historical fantasy

The New Sword by Ada Robinson cover image

Local Author Book Review #15: The New Sword, by Ada Robinson

Yes, here’s yet another book review. I decided to pack December with reviews of indie authors’ books I’ve read recently.

The New Sword is the sequel to The New Fire, which I reviewed here a couple of years ago. The two main characters, Sakela and Francisco, are now married, but their happiness is imperfect.

“The reserved soldier does not enter into family life the way Sakela wishes he would. When he swears allegiance to a corrupt viceroy, she suspects he has abandoned the values she cherishes. Then rebellion threatens to tear apart their marriage and their community. In spite of his love for Sakela, Francisco feels isolated from her. He sees a way through the coming conflict, but only at the cost of his honor and possibly his life.”                                        (Quoted from the back cover)

Although the narration is in third person, the point of view alternates between Sakela and Francisco, so the reader knows what both of them are thinking. Scenes with both characters present are relatively rare, emphasizing the central issue of the novel, which is the disconnect between them. For the most part, each follows a path determined by circumstances and personal principles, unable or unwilling to explain their choices to the other.

To a certain extent, this works, especially when Francisco’s way of dealing with a number of unpleasant choices becomes evident. As his strategy plays out, the man himself is taken in a surprising direction that results in a fundamental change. In the meantime, Sakela is left in the dark, dealing with conflict and danger while she fears her marriage is falling apart. A swashbuckling sea captain enters the picture as a not altogether unwelcome, but disturbing, diversion.

This book, like the first one, The New Fire, does not fit neatly into any genre category. It’s not really a romance, although the relationship between Sakela and Francisco is one of its primary elements. It’s not historical, because the setting and peoples are entirely fictitious, although based on the Spanish and native peoples in California and Mexico. It’s not a fantasy, because there is no magic or supernatural elements. 

Moreover, the author’s intent to show different approaches toward government and social organization is quite close to the surface of the narrative, giving the story a gravitas quite removed from escapist fiction. Some readers may find this disconcerting. To me, the characters and their conflicts were realistic enough that I was eager to find out how things turned out for them. This carried me through to the end, which is both satisfying and thought-provoking.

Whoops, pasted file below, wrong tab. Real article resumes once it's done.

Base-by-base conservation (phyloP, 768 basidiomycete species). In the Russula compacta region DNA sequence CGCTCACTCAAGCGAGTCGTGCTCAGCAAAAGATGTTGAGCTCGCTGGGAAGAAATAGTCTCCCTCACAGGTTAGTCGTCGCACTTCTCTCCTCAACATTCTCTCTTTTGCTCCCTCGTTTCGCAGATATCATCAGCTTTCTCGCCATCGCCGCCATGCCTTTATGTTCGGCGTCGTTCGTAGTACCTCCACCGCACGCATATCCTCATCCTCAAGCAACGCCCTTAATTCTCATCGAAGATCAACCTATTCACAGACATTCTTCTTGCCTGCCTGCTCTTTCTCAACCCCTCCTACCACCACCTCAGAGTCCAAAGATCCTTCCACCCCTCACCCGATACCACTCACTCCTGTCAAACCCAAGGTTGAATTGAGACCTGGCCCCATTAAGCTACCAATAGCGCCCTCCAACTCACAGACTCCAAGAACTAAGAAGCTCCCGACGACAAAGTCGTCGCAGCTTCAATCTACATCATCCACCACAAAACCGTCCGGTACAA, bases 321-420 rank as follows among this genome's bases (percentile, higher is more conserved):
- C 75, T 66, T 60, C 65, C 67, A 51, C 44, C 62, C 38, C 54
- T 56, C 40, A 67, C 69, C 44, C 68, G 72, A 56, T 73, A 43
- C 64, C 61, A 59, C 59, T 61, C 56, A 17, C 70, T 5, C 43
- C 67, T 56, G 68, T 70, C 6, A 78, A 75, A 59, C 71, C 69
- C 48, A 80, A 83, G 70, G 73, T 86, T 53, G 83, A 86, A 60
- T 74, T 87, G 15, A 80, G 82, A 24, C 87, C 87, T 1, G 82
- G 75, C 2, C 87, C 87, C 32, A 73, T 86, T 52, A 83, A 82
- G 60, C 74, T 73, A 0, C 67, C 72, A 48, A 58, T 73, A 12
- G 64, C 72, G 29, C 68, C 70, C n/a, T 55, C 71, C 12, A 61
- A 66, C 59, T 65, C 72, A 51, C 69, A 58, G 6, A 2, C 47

My rating: 8 out of 10 stars.

Find out more about author Ada Robinson, along with background information and where to buy her books here.

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Local Author Book Review #4: The New Fire by Ada Robinson

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The New Fire by Ada Robinson is a historical novel about a history that never happened set in a place that does not exist. But it reads as though rooted in a real place and time.

This is from the back cover:

Imagine a land blending the geography of California, the technology of medieval Spain and the theology of pagan Rome. Isolated by distance and slave-hunters, the community of Iktalan has diverged from its Hispani roots.

Ada Robinson has taken pains to craft her fictional world and its inhabitants, rendering vividly its geography, economy and cultures. The Iktalai and a related people, the Zalatai, are the native peoples of the region. The Iktalai have had more contact with the Hispani, who come from Nueva Hispania on the other side of the mountains; indeed, they have intermarried at some point. Then there are the fearsome Bakai, enemies of all three peoples, who raid coastal settlements to take prisoners and slaves, using repugnant means to subdue them.

The story plays out over a period of months, during which a treaty is negotiated between the Iktalai and the Hispani, guaranteeing protection of Iktalan from the Bakai by the Hispani army in exchange for tribute.

Woven into this tapestry is the story of Sakela, a young Iktalai woman who represents her community in the treaty negotiations and serves as a herbalist and healer. She encounters dangers and challenges, not least among them the need to overcome a personal tragedy. In the course of these adventures she meets the new Governor of Tierra Ermosa, Don Francisco Montoya, and a warrior of the Zalatai who is also her cousin.

Robinson’s prose is clear and direct, outlining with equal clarity religious ceremonies, community feasts, military operations and issues around land claims and taxation. The human stories are nearly obscured by the volume and detail of this information, especially in the opening chapters. Some readers may be discouraged by this, but persistence is rewarded by several tense situations and their resolution, only to be followed by additional complications.

The technique of creating a fictional world that engages readers by its similarity to the real one, while allowing the writer freedom to plot, has been used in several well-known novels by Guy Gavriel Kay. Robinson has accomplished something similar in this novel, with less drama and intensity, perhaps, but with admirable sincerity and thoroughness.

My rating: 8 stars out of 10.

The New Fire is available as an ebook from Amazon, Barnes & Noble, Kobo and at the iBookstore, as well as in print from Amazon. It is also part of the Greater Victoria Public Library’s Emerging Local Authors Collection.